Sunday, April 10, 2011

It's Stormarama!

With the National Weather Service predicting, shall we say, interesting weather for today ...
... the miracle that is YouTube allows a tour of severe weather (started Saturday) over slightly longer than my lifetime. Our tour begins two months before I was born, on April 11, 1965 (or 46 years ago Monday), the day of the Midwestern (including Wisconsin) Palm Sunday tornado outbreak:

Two years later, my aunt and uncle lived near Belvidere, Ill., the site of another deadly tornado outbreak:
April 3, 1974 was the day of the then-worst tornado outbreak in U.S. history, memorialized in the film "The Day of the Killer Tornadoes." Eighteen days later, during a Bucks playoff game (back when the Bucks actually played in the playoffs), Oshkosh residents got to see this:
Another tornado that day resulted in a death in Fond du Lac County.

On a June day in 1984, I drove to southwest Wisconsin to pick up my grandmother to take her back to Madison for my brother's high school graduation. I was kept up for a while that night by storms off in the distance. Those storms, in the middle of the night, produced this:
We didn't know what had happened until we turned on my car radio the next morning to hear strange civil defense reports that made no sense ... until we drove through Black Earth, the next destination for the Barneveld tornado, and saw the damage there.

(Rick Fetherston, by the way, was one of my UW professors. I did a one-year-later story for a reporting class.)

Chris' graduation took place that next day. That afternoon, his graduation party was interrupted by a tornado warning, for a funnel cloud one mile from our house. If there was a funnel cloud,  we didn't see it, but people were, to say the least, jumpy about the weather for quite some time afterward. (Another tornado warning was issued three days later.)

We didn't move to Ripon until 1999, so we missed this in 1993 (we were watching the Mississippi River floods instead):

In 1996, while my wife was volunteering at the Atlanta Olympics (uncomfortably close to this), I stopped at a used book store in Appleton, which had on Wisconsin Public Radio, which was broadcasting storm warnings. The clerk muttered something about the National Weather Service always overblowing storms. That was an ironic statement given that while that was happening, so was this:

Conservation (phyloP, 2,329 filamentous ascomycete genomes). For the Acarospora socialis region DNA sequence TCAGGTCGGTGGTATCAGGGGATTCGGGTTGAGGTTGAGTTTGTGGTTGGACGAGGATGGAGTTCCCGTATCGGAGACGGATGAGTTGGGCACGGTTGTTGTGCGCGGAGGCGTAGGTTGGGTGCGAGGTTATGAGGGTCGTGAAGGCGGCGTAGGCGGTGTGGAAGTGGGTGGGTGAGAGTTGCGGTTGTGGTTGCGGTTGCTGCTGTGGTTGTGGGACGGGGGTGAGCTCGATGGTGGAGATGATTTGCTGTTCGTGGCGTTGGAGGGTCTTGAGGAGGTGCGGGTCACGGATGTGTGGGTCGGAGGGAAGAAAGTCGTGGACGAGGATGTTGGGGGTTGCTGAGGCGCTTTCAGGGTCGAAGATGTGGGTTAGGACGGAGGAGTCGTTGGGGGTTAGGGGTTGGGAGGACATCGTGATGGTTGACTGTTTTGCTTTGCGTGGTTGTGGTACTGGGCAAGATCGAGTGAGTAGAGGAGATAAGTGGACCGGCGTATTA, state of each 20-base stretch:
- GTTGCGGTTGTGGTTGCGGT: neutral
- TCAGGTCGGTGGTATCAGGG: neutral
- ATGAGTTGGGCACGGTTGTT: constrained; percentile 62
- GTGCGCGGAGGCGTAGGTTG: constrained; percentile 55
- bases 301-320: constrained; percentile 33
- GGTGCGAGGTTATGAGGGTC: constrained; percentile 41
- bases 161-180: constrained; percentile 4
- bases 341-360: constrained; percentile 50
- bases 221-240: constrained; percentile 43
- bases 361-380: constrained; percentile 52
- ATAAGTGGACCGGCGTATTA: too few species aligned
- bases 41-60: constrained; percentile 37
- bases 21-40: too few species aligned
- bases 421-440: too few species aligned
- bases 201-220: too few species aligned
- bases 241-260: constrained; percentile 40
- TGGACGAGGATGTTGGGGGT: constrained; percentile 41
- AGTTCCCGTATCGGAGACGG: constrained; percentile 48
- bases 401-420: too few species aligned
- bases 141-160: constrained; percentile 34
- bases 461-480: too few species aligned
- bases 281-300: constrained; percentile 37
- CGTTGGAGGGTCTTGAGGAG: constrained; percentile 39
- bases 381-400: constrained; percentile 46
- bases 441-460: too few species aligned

Somehow, I doubt people in Oakfield thought the warnings that day were overblown.

On June 23, 2004, a tornado killed a man outside Markesan by sucking him and his wife outside of their basement. The 17-tornado day, the fourth largest tornado outbreak in state history, included (1) a tornado in Madison near the hotel where my wife, mother-in-law and sisters-in-law were staying with my father-in-law in a Madison hospital (they decided to seek shelter when they saw building parts flying past the window), (2) a tornado about a mile from my parents near Waupaca, (3) a tornado that formed a few miles east of where my aunt was playing golf, and (4) the aforementioned Markesan-area tornado south of Ripon, when I grabbed my then four-year-old and 1½-year-old and headed to the basement, through which windows a strange yellow sky could be seen.

On Memorial Day weekend 2008, we watched, from southwest Wisconsin, the Waterloo/Cedar Rapids TV coverage of the Parkersburg, Iowa, tornado. The Weather Channel could not be bothered to cover said tornado because they were running a marathon of their global warming propaganda series.

And finally, one year ago, Michael got an iPod for his 10th birthday, and this is how he broke it in:

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